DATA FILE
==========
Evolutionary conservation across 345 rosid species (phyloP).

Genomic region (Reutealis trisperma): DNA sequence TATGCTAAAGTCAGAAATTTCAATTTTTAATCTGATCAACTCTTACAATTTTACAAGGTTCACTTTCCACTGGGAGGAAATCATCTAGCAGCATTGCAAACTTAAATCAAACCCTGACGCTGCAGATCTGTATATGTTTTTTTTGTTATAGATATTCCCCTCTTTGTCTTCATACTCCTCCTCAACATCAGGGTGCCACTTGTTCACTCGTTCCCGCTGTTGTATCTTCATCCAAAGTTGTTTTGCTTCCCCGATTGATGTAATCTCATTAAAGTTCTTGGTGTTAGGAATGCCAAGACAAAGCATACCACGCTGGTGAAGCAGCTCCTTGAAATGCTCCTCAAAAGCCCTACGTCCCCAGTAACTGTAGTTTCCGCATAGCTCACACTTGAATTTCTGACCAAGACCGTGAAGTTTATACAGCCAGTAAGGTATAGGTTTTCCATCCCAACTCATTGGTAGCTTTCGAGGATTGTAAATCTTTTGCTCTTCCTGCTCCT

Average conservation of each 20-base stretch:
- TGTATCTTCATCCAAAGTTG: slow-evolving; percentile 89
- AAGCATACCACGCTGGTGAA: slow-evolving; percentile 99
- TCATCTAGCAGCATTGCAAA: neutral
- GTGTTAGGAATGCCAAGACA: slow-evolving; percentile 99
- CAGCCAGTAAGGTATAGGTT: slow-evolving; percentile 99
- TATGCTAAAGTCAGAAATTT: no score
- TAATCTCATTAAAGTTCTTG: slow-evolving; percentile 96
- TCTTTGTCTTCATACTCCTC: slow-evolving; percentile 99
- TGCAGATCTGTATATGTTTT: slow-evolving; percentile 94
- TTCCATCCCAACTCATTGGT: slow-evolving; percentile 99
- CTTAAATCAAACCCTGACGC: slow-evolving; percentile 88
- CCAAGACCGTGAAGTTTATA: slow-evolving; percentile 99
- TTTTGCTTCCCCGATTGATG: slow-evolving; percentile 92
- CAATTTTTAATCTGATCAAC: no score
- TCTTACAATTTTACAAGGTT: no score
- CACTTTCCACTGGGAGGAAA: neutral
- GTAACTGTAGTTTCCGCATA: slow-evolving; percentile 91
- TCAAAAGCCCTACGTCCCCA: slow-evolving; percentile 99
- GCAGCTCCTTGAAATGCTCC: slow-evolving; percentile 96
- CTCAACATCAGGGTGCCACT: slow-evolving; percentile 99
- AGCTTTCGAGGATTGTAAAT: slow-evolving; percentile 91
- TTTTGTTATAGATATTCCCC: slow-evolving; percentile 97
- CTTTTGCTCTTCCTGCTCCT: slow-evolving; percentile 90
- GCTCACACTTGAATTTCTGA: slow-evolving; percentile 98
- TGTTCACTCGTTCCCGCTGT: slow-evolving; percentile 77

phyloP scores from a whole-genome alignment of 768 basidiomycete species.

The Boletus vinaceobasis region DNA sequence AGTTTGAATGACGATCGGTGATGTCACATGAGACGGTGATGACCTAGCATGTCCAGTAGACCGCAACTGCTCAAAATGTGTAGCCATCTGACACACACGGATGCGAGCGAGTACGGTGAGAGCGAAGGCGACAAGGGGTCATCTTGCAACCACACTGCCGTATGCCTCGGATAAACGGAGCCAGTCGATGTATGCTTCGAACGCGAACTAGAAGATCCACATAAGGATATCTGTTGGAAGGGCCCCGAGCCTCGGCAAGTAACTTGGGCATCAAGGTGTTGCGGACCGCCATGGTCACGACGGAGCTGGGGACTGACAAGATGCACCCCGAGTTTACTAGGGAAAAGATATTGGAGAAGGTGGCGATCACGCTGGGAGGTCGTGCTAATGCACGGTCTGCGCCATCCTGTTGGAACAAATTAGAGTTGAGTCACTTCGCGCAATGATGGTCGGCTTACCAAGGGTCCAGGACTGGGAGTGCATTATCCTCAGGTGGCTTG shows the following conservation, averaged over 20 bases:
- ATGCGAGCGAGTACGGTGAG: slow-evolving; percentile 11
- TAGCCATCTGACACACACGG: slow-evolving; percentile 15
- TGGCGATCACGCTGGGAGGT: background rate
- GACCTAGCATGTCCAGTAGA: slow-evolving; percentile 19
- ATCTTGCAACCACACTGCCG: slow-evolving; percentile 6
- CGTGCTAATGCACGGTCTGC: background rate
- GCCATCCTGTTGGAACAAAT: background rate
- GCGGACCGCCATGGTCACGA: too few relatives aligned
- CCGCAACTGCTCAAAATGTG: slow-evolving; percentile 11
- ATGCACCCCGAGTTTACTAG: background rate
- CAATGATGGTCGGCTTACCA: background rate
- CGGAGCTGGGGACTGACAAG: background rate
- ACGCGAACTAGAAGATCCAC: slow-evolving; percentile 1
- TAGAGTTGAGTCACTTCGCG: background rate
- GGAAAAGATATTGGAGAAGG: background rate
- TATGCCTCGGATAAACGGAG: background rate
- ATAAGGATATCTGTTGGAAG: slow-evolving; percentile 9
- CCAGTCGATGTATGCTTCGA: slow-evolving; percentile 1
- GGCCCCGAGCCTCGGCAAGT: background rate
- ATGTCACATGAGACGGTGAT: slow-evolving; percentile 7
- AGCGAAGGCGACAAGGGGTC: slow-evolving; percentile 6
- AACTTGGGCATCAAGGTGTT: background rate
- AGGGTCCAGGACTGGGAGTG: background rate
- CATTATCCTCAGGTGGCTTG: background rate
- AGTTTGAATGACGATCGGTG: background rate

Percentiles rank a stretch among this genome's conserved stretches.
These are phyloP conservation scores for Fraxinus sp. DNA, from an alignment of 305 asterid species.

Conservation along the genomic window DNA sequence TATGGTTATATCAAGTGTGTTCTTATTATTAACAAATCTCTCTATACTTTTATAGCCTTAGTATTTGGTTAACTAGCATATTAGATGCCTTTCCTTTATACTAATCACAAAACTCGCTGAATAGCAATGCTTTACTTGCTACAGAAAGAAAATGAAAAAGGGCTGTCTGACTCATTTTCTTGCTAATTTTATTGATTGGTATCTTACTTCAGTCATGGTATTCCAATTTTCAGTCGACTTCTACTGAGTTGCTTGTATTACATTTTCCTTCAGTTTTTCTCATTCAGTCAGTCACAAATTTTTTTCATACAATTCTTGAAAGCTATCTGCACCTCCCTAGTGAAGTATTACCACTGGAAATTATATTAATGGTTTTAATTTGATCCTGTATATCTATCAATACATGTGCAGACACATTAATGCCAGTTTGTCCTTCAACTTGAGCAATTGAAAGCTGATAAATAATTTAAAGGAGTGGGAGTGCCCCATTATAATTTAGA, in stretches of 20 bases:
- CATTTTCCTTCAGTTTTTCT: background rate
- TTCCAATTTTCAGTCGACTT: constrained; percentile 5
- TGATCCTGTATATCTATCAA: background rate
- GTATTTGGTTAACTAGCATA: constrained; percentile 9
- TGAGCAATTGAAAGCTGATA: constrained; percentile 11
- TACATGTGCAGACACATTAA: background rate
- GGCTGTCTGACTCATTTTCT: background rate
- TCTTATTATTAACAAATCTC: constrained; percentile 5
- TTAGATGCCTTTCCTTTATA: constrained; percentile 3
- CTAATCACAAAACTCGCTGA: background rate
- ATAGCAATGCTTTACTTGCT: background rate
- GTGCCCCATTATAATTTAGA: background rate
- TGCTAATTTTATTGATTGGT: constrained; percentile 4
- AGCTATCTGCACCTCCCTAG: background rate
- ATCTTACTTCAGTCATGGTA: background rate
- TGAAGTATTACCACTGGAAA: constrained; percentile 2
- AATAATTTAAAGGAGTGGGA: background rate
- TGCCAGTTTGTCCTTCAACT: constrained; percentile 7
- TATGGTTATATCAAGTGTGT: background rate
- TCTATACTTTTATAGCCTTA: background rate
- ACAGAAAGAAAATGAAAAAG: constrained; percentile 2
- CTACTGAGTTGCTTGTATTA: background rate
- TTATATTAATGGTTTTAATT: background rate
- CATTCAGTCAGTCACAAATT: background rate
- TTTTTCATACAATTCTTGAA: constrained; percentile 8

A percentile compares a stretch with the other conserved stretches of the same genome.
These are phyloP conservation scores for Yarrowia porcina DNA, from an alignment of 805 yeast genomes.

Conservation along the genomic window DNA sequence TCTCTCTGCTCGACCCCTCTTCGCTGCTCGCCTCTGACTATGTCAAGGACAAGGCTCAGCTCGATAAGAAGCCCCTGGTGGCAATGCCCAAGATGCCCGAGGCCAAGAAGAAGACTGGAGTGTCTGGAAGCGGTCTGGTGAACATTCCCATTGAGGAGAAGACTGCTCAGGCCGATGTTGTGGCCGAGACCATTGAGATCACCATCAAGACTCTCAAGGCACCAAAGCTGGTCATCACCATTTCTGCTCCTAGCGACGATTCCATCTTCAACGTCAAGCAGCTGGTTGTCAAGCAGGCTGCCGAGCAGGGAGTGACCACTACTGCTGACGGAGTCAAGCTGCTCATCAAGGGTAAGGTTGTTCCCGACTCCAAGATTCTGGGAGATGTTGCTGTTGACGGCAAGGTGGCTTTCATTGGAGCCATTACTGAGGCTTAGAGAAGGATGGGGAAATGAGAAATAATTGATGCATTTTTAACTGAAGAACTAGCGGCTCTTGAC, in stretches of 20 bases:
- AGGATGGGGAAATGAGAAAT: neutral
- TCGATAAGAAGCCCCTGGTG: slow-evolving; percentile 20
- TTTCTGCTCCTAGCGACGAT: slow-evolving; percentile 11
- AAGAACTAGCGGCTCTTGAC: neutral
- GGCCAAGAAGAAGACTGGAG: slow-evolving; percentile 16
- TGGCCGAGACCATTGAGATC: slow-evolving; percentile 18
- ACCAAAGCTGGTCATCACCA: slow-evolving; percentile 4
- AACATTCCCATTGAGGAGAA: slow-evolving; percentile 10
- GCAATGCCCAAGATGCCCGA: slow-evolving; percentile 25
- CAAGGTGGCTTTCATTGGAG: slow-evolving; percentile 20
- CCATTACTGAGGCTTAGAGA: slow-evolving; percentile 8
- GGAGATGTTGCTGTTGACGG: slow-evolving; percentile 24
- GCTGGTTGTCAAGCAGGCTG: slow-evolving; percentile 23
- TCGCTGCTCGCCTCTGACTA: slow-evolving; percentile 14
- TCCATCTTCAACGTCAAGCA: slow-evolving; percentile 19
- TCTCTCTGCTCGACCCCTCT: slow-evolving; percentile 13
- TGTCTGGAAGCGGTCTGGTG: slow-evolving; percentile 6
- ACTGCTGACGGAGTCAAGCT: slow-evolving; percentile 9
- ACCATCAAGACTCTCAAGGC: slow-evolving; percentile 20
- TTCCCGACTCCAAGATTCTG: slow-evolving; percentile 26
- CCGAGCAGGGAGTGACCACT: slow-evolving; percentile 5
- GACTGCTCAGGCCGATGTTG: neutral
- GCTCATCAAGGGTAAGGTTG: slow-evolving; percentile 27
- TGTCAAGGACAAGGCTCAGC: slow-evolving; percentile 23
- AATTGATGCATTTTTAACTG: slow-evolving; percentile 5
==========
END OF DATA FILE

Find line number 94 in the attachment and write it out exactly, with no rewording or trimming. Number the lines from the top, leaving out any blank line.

- AACATTCCCATTGAGGAGAA: slow-evolving; percentile 10